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The underrepresentation of women in the South African technology sector is a problem that has for years begged the attention of government and the industry itself.
According to the Women In Tech ZA initiative, only 23% of tech jobs in South Africa are held by women. The Covid-19 pandemic has had devastating effects on various sectors and the economy but has also been touted as the most effective catalyst for digital transformation, and the technology sector has reaped the rewards.
There is hope. According to Seugnet van den Berg, a founding partner at Bizmod, the technology sector is one of the sectors that can claim the least damage from the pressures of the last 18 months.
But there are several things that need to be done to close the gender gap in the industry.
Van den Berg says it starts with the recruiting process.
It is crucial that organisations recruit based on potential and performance, and not on gender. Therefore, selection practises should be designed to incorporate a portfolio or body of evidence.
Organisational policies also need to be reviewed, and reflect the change in the workforce demographic. Where necessary, policies need to be amended to attract more women.
The physical workplace and culture needs to be scrutinised to ensure that gender bias is removed and replaced with a gender-inclusive environment for all to thrive.
There are many benefits of a more balanced workforce. According to worldwide research, companies that employ women and utilise their competencies are 45% more likely to improve their market share and be more profitable.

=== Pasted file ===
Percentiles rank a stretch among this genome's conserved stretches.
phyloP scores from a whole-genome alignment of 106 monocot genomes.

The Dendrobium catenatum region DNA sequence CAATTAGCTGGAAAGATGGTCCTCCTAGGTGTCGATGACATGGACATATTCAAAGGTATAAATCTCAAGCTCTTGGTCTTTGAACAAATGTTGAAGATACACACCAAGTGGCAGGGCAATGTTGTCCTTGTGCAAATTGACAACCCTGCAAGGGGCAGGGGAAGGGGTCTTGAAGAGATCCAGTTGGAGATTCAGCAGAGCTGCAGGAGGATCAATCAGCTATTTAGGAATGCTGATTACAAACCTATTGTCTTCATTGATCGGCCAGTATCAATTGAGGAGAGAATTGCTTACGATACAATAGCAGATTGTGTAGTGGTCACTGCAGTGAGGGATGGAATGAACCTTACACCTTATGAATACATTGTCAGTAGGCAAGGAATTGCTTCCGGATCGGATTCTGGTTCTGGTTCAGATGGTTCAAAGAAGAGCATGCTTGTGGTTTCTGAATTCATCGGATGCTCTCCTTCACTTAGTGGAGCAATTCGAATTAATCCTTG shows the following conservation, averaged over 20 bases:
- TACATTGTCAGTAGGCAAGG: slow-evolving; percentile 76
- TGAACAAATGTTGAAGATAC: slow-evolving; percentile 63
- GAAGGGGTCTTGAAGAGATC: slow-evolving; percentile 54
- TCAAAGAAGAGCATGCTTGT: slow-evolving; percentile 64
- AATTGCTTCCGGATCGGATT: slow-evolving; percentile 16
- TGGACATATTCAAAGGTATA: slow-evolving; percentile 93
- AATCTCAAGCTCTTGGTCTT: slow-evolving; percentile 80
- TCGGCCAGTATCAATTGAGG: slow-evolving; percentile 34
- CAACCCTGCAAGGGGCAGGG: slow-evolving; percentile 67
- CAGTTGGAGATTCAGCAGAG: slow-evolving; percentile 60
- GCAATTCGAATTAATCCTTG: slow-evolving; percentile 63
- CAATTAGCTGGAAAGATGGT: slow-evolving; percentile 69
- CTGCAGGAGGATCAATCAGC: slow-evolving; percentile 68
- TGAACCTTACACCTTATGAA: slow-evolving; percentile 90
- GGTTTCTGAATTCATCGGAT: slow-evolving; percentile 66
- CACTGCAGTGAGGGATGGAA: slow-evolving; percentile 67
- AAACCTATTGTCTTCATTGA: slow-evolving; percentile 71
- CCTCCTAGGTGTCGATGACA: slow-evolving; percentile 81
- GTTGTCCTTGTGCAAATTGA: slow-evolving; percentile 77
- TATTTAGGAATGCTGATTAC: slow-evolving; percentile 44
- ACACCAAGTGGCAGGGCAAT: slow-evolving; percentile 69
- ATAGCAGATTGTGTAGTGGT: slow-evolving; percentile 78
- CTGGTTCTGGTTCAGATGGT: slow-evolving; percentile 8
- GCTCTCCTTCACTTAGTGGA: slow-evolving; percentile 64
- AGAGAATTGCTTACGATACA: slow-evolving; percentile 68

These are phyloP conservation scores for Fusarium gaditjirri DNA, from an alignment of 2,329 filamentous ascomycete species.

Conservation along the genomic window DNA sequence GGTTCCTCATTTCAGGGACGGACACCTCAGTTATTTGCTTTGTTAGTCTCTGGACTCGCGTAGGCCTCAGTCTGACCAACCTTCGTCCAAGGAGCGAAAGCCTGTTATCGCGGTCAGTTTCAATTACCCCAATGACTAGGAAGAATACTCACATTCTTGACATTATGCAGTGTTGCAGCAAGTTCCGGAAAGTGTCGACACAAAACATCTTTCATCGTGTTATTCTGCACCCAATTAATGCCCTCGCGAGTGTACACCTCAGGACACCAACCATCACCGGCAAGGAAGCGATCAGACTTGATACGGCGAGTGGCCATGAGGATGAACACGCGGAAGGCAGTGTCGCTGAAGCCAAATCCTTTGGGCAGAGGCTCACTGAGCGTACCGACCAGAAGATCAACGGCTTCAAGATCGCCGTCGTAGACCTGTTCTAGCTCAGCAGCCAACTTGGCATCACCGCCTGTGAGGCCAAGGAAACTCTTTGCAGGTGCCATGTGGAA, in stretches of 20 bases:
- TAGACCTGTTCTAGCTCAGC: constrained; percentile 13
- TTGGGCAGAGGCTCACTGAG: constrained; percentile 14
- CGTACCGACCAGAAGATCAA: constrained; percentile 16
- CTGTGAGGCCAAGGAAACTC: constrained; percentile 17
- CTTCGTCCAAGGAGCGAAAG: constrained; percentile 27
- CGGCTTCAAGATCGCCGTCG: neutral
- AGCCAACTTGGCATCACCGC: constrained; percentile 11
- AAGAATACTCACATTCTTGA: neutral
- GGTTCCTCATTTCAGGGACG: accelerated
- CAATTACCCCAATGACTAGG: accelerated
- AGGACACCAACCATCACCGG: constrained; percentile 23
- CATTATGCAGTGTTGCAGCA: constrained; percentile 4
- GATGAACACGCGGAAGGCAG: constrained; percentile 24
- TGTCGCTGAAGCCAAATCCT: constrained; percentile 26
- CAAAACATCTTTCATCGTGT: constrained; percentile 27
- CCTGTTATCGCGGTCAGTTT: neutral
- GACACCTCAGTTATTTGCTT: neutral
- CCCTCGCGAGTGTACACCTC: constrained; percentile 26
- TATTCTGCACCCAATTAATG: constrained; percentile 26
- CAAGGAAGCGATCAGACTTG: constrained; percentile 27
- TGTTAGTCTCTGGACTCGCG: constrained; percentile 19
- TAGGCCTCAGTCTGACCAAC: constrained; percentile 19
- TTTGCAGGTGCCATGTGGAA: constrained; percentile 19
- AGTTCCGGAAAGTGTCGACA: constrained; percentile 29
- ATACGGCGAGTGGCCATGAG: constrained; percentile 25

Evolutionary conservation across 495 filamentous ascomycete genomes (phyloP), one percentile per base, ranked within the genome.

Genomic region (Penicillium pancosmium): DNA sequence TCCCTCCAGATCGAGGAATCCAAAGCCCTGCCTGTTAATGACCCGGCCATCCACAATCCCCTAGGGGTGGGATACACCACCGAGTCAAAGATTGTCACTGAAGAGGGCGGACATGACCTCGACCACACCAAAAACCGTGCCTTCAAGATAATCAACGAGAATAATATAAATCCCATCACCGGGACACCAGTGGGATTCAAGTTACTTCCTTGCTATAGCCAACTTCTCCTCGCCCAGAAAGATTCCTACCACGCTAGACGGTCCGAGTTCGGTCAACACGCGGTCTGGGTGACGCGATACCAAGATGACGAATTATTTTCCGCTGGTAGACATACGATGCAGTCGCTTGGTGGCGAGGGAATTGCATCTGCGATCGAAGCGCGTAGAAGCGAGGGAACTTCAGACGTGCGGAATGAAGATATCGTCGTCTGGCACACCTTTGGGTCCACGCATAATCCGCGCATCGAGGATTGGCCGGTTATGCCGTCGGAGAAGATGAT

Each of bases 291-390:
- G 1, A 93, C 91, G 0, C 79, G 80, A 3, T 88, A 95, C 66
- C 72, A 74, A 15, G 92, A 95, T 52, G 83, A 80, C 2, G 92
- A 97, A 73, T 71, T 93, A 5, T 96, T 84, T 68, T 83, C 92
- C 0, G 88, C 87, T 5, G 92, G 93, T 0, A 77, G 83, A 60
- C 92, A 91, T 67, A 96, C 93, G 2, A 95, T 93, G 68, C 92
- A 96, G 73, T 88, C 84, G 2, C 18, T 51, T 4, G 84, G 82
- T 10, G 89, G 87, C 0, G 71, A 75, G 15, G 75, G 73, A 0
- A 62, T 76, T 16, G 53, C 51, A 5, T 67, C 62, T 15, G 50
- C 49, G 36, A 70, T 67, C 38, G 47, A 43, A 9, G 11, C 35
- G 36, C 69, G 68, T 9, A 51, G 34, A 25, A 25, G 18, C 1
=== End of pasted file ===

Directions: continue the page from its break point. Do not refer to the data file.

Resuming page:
Organisations that focus on gender equality and ensuring representation from women, tend to gain greater acceptance from stakeholders and communities.
Female representation increases the likelihood of other women accepting employment at an organisation.
With this, it also aids in finding suitable female mentors and makes it easier for women to navigate the organisation.
A lack of representation in the technology sector has an effect on how workplaces run and operate. If women don’t get involved in emerging technology, they will constantly find themselves captured in a world built by men and mostly to suit the needs of men.
The lack of representation affects the design of technology as well as how data is used.
“If technology like AI utilises a data set that is incomplete and representative of only a homogenous group, it is inherently biased. What remains is a view that represents the needs of only half the population, which is less than ideal,” said Van den berg.
BUSINESS REPORT ONLINE